Fantastic Plastic?


An interview with Inge Prins

“I imagine future archaeologists finding these intact plastic artefacts as clues about a lost civilisation that produced such a miraculous substance, in such vast quantities that it was considered disposable”.

Inge Prins won our recent Colors theme with a stunning still life scene that challenges our perception of color, as well as our relationship with disposable goods. That image comes from her project “My Best Life” and so keen to know more, we put some questions to her…

Hi Inge. Congratulations on winning our Colors theme! Do you resonate with Richard Mosse and the Life Framer Editors’ comments (below)?

Thank you so much Life Framer. Yes! I was very happy to read Richard Mosse’s comments and to see that he understood the intention of my work. I am delighted that the Black image was chosen as the winner for the Colors theme as I feel passionate about the message of this series and this particular image expresses it clearly. I agree with Richard’s comment that we do not always pay enough attention to the opposites of color and light. Ignoring the dark side gives it power over us. As a species we stand to lose everything (all color) if we continue with our destructive habits.

The image comes from your series “My Best Life” in which you present a number of monochromatic scenes of discarded plastic items. Can you tell us a little bit about the concept behind the series, and how you went about executing it?

I come from a Fine Art background and I work as commercial photographer. I try to make space for personal projects which allow me the freedom to visually investigate issues that interest me. Commercially, I specialise in shooting homeware, which has become much more seasonal and trend-based. I am aware that so many of the objects I photograph are destined to end up in landfill.

I have always been interested in the value we place on objects; in how the specific visual language used in advertising glorifies certain objects, rendering them desirable. I thought it would be interesting to shoot discarded home objects, devalued by age and deemed worthless, using the same visual language. Last year I won an Instagram competition, and the prize was a shoot day in a pro studio, including basic lighting and a digital assistant. I immediately saw this was the perfect opportunity to thoroughly explore my concept: a professional, commercial shoot of discarded plastic. I treated the project like a high-end production for a big brand. I hired a Phase One medium format camera and additional lighting. I put together a team with a stylist Marieke Goncalves, a Phase One certified digital assistant, lighting assistant, and fine-artist Keri Muller. Keri has been collecting weathered plastic pieces in Cape Town for years. I also organised catering.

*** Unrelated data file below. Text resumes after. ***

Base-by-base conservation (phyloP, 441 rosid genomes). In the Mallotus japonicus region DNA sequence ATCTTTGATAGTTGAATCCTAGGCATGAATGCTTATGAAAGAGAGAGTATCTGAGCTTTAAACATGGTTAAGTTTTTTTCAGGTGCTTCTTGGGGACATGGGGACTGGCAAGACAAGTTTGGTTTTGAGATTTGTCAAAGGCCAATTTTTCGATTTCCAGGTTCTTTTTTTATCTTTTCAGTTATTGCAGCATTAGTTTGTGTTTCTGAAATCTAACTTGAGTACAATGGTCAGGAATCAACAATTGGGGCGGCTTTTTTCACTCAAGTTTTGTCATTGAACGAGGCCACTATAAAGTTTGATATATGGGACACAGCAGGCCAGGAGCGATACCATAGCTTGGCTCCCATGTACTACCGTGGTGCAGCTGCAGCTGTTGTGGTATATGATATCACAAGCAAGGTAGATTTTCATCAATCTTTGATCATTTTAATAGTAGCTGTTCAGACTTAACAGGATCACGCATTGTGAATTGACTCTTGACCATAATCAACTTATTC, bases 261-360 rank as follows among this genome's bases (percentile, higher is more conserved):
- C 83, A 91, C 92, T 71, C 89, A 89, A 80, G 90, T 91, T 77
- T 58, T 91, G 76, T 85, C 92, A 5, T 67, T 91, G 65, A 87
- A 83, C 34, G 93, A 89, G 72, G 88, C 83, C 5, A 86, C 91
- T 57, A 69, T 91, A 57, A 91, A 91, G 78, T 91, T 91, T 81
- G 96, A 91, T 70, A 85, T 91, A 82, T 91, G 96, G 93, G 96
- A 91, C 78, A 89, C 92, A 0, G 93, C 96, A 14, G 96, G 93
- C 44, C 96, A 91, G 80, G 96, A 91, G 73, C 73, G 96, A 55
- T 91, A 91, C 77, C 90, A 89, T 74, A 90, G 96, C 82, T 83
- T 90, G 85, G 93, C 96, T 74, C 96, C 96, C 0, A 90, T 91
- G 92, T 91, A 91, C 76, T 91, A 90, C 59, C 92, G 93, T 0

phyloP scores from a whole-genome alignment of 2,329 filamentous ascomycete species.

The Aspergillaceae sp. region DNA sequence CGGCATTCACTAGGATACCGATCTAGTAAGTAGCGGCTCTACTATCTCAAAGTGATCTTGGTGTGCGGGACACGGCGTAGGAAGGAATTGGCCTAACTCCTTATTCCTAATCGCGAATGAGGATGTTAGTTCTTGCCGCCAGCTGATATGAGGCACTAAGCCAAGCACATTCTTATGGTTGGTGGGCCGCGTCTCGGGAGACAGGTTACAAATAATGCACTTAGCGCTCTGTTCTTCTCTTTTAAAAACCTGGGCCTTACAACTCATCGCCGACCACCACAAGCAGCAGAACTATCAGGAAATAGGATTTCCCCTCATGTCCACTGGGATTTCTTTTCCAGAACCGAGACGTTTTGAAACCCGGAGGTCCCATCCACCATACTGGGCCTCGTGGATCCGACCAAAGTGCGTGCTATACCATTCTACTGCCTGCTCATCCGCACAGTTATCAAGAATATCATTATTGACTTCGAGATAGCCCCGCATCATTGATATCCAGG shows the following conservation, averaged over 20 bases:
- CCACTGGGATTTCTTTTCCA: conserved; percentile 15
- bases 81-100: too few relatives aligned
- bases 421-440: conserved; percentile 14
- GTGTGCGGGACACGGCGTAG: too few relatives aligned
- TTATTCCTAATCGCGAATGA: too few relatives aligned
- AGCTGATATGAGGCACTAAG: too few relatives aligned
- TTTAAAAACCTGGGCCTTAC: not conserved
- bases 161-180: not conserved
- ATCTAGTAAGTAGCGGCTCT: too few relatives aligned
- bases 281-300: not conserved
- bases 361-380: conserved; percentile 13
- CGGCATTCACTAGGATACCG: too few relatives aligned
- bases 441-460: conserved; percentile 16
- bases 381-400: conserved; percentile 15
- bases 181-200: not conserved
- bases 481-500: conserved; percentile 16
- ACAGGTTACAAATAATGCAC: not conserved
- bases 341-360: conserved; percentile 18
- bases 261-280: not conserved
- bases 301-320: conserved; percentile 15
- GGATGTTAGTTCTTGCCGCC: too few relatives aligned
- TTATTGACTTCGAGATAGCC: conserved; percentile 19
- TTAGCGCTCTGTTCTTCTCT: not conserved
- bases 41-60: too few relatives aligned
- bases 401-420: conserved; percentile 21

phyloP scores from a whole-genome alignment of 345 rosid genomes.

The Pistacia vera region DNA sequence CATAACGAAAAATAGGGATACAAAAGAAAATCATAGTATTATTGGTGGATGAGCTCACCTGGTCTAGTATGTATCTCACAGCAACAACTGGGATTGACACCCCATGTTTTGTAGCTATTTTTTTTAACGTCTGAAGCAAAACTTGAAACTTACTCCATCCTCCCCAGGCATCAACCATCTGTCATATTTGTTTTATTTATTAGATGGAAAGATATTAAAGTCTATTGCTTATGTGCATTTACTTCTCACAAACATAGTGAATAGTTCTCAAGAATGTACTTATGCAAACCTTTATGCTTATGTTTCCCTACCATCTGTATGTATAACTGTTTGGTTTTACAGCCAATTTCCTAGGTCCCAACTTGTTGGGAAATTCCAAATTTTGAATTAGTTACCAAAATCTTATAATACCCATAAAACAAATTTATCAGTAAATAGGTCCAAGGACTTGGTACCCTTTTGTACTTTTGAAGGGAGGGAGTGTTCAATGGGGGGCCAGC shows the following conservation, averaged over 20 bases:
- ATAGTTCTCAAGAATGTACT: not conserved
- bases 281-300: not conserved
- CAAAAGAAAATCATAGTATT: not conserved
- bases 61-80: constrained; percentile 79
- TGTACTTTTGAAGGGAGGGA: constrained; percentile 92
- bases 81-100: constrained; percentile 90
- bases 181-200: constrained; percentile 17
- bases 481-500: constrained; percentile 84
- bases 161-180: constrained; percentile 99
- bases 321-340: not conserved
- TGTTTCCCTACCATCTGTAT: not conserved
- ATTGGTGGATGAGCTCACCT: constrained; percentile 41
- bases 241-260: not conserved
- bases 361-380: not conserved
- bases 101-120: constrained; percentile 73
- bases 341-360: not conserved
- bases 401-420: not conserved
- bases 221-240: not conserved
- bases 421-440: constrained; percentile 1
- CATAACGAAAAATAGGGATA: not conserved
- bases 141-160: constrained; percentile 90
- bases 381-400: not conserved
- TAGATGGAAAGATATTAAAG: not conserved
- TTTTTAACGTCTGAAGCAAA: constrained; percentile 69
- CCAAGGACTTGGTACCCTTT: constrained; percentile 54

I met up with the Stylist before the shoot and briefed her. I wanted most of the plastic objects to be home-related products. We discussed the building of sets for the objects. I discussed the project with Keri over email and she agreed to lend us some of her found objects and to help source more. We visited dumps, recycling centres and second hand shops and shared our finds on a WhatsApp group and from our shared collection we isolated eight colors.

On the day of the shoot I shot tethered to a large monitor and we worked together on the composition and layout of each shot. My brief to the team was for the images to comment on single-use plastic and the life of objects, to comment on consumerism and the glorification of goods, and to shoot found plastics in a polished, high-end advertising style – counter-weighing built-in obsolescence by immortalizing these found objects.

Inge’s winning image for our Colors theme

“This image demonstrates our attachment to color in daily life by the simple gesture of removing it from the image. It is, to me, the obvious winner, as some thought went into thinking through the problem of representing color’s importance to us, how much we take it for granted, and trying to find a way to show that most effectively and simply, which isn’t easy”. – Richard Mosse

“An exercise in color restraint, Inge’s still life scene of modern plastic goods, globally ubiquitous, takes a moment to appear from the darkness. Black and murky, like the thick and ancient crude oil from which they were formed, these objects stand as icons to our throw-away, consumerist culture. The message is clear – just as these items almost disappear into the blackness, so is their inherent environmental destruction so easy to ignore.” – Life Framer